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Why is time management so hard for this creative professional?
I wanted to go ahead and get that out upfront. My week for writing and posting was last week, and I have this lovely plan to write and post on a semi-regular basis going forward. Like many of the creative people I work with, however, I find I am not always successful at managing my time to my advantage. Sometimes, I’m terrible at it.
Time management is hard. It isn’t simply that we have busy jobs. We are all tasked with deadlines and responsibilities, often managing multiple internal and client projects at the same time. We have busy personal lives. Many of us have kids, and some of us are going to school or pursuing additional training and education. We have creative pursuits and other interests and commitments, plus bills and home or car repairs and doctor appointments and extended friends and families that need us. We have a life and a professional life, and we generally like them both.
The way we manage our time has something to do with the way we think, as well. The creative mind doesn’t like to simply solve a problem or meet a challenge and be done. Our approach includes the tendency to go beyond problem solving to imagining “what else.” We poke at things, and then peel them back to reveal hidden intricacies. We twist them around, sometimes breaking them, yes, but then putting them back together in a new or enhanced way.
We ask “what if…” questions. We try different colors and images to see how they attract attention or add subtle emphasis. We rewrite sentences and try a different verb so we can more completely capture not just the action, but the feeling. We code and recode and break code and fix it and break it again to see if we can make whatever we’re making better. More interesting. More fun. Where the deadline might suggest “if it ain’t broke, don’t fix it,” the creative mind hears: “if it isn’t perfect, make it more so.” Which leads us back to time management.
Digging deep into a challenge or solution means you can get a little off track while exploring your options, but we have to set limits and find tricks and tools that work for us. I have recently returned to the practice of blocking out chunks of time from meetings to focus on project work, and I’m trying to say no, or “I’d love to help, but can’t start until next week. After I’ve finished this project.” There are still urgent needs and unexpected complexities that require a shift. I’m getting better at anticipating when they are likely to occur, but it’s not an exact science and there’s always the sudden fire. Yes. It’s a struggle, as evidenced by the title of this post, but I’m making progress.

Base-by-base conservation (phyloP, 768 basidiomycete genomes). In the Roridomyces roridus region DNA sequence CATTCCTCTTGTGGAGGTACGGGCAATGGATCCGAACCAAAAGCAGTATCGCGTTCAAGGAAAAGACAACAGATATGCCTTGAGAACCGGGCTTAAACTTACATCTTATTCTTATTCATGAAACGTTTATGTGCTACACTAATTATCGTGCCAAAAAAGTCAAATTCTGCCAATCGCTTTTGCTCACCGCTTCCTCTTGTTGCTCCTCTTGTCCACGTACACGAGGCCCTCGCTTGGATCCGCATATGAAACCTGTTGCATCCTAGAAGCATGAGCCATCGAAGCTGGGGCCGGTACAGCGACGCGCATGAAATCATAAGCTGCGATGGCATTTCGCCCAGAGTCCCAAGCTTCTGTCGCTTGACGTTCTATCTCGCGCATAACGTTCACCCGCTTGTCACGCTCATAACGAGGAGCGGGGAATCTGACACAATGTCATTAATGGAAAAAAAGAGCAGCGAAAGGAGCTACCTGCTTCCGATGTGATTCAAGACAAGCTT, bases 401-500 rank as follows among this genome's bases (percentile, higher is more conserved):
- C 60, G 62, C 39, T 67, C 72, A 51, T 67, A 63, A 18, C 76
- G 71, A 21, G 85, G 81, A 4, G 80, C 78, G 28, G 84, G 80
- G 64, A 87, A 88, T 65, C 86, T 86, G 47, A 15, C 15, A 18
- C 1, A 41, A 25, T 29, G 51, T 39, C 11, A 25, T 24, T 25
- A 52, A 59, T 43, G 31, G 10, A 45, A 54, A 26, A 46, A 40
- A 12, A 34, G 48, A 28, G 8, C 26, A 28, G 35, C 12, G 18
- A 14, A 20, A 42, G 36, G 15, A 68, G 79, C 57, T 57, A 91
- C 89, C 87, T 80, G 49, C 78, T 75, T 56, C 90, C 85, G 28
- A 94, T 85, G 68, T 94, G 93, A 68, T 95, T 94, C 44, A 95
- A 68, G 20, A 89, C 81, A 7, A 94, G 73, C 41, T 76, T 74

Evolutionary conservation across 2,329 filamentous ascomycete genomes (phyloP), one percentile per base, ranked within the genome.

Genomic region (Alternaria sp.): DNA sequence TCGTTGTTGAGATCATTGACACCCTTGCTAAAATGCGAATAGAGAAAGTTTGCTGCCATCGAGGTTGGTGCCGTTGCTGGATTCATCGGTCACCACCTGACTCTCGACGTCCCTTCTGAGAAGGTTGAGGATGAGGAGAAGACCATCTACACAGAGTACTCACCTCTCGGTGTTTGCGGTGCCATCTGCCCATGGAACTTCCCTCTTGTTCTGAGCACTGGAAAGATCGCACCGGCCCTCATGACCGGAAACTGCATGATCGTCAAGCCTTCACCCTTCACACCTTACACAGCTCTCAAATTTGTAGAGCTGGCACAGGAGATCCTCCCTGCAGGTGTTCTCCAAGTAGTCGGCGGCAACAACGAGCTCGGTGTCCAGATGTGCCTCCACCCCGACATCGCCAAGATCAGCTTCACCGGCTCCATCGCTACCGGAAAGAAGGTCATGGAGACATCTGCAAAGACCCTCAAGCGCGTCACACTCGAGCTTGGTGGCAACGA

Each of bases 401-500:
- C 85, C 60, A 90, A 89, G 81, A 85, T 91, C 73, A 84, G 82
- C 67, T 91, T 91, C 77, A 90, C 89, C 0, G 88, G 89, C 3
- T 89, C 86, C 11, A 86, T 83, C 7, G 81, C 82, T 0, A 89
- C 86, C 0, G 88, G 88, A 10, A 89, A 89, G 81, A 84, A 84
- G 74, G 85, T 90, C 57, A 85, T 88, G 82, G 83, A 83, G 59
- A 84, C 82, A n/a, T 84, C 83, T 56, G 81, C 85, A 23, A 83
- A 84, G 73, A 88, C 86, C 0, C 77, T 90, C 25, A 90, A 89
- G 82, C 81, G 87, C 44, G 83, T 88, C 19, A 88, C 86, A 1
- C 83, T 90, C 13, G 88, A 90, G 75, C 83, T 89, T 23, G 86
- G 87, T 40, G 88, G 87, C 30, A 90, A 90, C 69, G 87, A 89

Can you help me with my timing?
Luckily, we have no shortage of advice. There are plenty of articles you can read for time management tips and such, too many really, and some of them are definitely not targeted to me. I recently read the article Five Time Management Strategies for Creatives on How Design, and these tips from the article might actually be worth trying:
- Tame Your Inbox: Sort mail using filters and folders, and consider checking mail only at specific times during the day (first thing, lunch and end of day, perhaps).
- Don’t Reinvent the Wheel: Create templates for common formats, layouts, surveys or content types, and make shortcuts to repeated projects, frequently used elements, boilerplate language, etc.
- Establish Firm Boundaries: Watch meeting times and schedule follow-up meetings, as necessary, rather than letting the current meeting go long.
- Time Yourself: Set aside blocks of time to focus on a single project or task, then schedule mini-breaks to stretch and refresh your body and mind.
- Break It Down: Reduce big projects into smaller tasks – try grouping related tasks and/or prioritizing by urgency and importance.
Obviously, balancing my desire to be fully creative and still meet deadlines is a work in progress. So, let’s start a conversation. Please reply in the comments with links you’ve found or suggestions that help you balance time management and creative work.
Tina, great points. I think of professional time in the Einsteinian concept of dilation: it flows faster or slower depending on how fast you are going. Ever had a day that flies by? or one that seems endless? I find the harder I actively work, the faster it goes. If i am passive, it crawls. Therefore I try to sandwich into my days something mentally challenging, to stay productive, yes, but also to get that clock moving.
This echoes your line: “I have recently returned to the practice of blocking out chunks of time from meetings to focus on project work”. Good idea!